Tag Archives: Reading Partner

Library therapy dogs help kids with reading

office dogs
Good listeners!

The stereotypical animal that is often associated with libraries (and librarians!) is the cat. And here at CMLE, we definitely love cats. But dogs can be even more helpful when it comes to libraries, and reading in general, especially when it comes to teaching literacy to kids.

This adorable Tweet sparked our curiosity. Just how much do dogs help kids with their reading skills? We also wondered where else in our area might dogs be interacting with kids, students, books, and libraries?

First, we discovered just how helpful dogs can be when it comes to assisting kids with their reading skills. This article from Public Libraries Online shares research done that states, “Children who read to dogs improved their own reading skills in comparison to children who did not read to dogs, based on the results of the Oral Text Reading for Comprehension Test” and even “reported a greater enjoyment of reading than children who did not read to dogs.” When kids are able to practice their reading skills out loud to a patient, non-judgmental listener (like a dog!) their reading improves, and just as importantly, their love of reading grows!

The organization Reading Education Assistance Dogs (READ) Minnesota works with “registered therapy animals who volunteer with their handler as a team, going to schools, libraries, and many other settings as reading companions for children” in order to help kids with their literacy and communication skills. Their site explains ways you can help the organization, and even how to become a READ team with your dog!

For real-life inspiration, we found a few instances of dogs and kids enjoying reading together. This article from MN Women’s Press tells the story of Lesa Hobright-Turner and her READ dog, Murphy, and their impact on a little girl with ADHD. The Hibbing Daily Tribune featured this article about kids reading with dogs at Keewatin Elementary school. The Rochester Public Library has the program “Sit, Stay, Read” that takes place the fourth Monday of the month from September – November. Finally, the Two Harbor’s Public Library has a program “Read to a Dog” that takes place on Fridays, featuring Lucy the dog: lucy-reading-dog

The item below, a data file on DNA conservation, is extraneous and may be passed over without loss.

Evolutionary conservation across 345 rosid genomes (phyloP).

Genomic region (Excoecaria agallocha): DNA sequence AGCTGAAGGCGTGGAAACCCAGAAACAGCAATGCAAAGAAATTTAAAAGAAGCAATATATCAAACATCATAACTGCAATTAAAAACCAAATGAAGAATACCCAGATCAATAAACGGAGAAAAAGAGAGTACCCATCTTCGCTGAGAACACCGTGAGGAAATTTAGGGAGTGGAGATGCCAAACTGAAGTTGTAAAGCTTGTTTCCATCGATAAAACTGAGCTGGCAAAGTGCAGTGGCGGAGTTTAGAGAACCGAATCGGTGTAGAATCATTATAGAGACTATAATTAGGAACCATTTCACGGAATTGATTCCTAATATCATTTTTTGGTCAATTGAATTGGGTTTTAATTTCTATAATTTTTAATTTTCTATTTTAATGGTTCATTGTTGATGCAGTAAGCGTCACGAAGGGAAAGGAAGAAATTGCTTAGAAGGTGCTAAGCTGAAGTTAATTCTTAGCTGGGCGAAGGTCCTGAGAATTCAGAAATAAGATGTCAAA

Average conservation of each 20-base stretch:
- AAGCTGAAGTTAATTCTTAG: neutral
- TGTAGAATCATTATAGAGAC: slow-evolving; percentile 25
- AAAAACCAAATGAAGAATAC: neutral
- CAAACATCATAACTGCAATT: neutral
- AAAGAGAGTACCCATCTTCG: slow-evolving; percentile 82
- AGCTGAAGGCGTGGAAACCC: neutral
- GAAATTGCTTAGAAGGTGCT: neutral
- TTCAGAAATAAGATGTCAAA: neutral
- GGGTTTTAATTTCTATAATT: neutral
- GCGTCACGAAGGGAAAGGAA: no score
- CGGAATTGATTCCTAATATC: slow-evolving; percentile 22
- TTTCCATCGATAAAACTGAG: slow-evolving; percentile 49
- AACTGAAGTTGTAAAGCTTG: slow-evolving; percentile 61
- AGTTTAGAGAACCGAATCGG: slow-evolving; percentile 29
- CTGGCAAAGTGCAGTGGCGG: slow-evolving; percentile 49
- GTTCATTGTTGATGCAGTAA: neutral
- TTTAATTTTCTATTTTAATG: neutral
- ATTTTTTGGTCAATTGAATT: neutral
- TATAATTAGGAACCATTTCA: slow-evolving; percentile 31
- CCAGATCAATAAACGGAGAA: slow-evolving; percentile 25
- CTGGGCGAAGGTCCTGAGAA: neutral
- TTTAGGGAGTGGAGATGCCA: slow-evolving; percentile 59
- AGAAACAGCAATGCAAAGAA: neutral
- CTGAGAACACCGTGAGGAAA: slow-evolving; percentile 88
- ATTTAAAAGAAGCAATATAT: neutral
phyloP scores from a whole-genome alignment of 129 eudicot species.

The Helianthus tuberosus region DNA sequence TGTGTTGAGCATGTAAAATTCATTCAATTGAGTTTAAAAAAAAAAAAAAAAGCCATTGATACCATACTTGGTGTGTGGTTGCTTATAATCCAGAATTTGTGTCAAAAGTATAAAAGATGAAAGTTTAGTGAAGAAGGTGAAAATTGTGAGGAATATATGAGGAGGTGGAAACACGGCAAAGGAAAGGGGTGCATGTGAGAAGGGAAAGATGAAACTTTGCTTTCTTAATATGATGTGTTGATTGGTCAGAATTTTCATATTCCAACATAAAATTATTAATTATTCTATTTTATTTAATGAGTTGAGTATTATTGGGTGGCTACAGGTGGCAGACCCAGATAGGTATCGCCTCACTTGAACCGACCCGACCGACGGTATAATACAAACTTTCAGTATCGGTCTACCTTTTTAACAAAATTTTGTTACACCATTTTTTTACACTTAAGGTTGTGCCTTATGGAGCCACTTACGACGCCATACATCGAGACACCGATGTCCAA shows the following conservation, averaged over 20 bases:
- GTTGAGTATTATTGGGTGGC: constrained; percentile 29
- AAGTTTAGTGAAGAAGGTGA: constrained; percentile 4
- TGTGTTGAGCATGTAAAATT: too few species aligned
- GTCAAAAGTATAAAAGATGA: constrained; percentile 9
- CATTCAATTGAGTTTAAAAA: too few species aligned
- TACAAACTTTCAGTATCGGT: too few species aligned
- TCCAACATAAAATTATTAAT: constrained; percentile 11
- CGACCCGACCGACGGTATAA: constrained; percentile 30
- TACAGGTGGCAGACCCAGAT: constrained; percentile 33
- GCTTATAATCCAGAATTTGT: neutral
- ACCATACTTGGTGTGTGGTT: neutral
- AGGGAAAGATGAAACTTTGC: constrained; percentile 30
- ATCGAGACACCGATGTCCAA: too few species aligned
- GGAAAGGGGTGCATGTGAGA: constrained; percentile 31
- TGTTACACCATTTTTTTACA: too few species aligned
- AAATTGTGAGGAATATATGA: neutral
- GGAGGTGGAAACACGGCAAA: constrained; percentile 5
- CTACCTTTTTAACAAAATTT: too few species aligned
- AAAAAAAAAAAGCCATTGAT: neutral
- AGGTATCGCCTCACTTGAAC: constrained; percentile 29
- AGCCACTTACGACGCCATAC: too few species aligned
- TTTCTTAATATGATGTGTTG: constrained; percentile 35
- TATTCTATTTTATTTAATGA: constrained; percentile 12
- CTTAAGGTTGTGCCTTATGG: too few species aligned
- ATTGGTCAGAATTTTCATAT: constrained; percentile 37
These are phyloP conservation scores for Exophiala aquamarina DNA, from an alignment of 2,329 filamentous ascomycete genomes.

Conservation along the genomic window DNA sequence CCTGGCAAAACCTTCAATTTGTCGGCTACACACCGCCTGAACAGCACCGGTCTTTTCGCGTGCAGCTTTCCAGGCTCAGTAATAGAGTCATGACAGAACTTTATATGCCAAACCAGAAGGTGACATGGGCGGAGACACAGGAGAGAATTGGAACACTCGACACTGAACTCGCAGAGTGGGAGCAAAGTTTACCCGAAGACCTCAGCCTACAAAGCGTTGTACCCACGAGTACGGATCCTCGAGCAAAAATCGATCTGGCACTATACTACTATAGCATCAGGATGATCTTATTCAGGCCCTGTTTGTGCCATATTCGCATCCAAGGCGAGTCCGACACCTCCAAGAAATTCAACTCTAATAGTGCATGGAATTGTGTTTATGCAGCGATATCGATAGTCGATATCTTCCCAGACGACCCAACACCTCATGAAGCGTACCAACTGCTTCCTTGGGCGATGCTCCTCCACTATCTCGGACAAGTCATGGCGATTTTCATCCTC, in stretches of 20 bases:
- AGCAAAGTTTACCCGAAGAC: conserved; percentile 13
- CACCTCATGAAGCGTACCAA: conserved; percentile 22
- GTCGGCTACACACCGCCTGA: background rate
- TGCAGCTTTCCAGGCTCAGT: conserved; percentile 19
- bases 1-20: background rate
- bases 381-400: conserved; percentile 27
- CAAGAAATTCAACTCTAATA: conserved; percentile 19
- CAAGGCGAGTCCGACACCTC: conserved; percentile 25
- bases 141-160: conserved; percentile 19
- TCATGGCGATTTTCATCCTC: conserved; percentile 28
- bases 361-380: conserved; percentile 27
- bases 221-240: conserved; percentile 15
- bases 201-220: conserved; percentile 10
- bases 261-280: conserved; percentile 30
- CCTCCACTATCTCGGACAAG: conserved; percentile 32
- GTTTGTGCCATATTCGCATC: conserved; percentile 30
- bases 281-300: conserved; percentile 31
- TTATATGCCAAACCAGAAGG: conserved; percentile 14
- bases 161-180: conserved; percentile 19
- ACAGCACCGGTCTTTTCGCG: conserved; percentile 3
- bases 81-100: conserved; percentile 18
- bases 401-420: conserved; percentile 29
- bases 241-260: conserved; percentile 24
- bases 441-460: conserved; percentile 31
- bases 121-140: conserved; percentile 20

We’re sure there are more programs out there, and would love to hear about them! Do you know of, or participate in, any activity that features animals helping kids with their reading? Let us know!






Struggling Elementary Readers find Assistance in Personal Tutors

Summer ReadingMany educators see that there is a need to provide tutors to children who fall behind in their reading level.  As Tina Rosenberg of The New York Times says, “People disagree, quite strenuously, on the best curriculum for teaching children to read.  But all participants in the reading wars agree on some other things:  Early reading is crucial. . .and any reading curriculum works better if children who are struggling get the chance to work, one on one, with a tutor.”

Rosenberg’s article in The New York Times features two programs, Minnesota Reading Corps and Reading Partners, that are designed to help children who fall behind in their reading.  Minnesota Reading Corps proved most beneficial for kindergarten students, who “learned twice as many letter sounds in 16 weeks as children in a control group.”   Reading Partners proved to be best in assisting 2nd to 5th graders.

One reason these programs are so effective is the unique relationship between student and tutor.  “Children need to have that one person they can turn to, to say ‘I don’t understand’,” says Kristina Beecher.  Beecher is the principals of Public School 3 in Bedford-Stuyvesant, a neighborhood of Brooklyn, New York City.  Because of this relationship, Rosenberg says, absences matter and have an impact on the child’s learning progress.  While there are certainly things to improve upon, Minnesota should be proud to have one of the first programs like this.

Are you interested in becoming part of the Minnesota Reading Corps?  Check out our previous post, Reading and Math Tutors Needed!

Image credit: http://tinyurl.com/q78lalt, licensed under CC-BY-NC-SA 2.0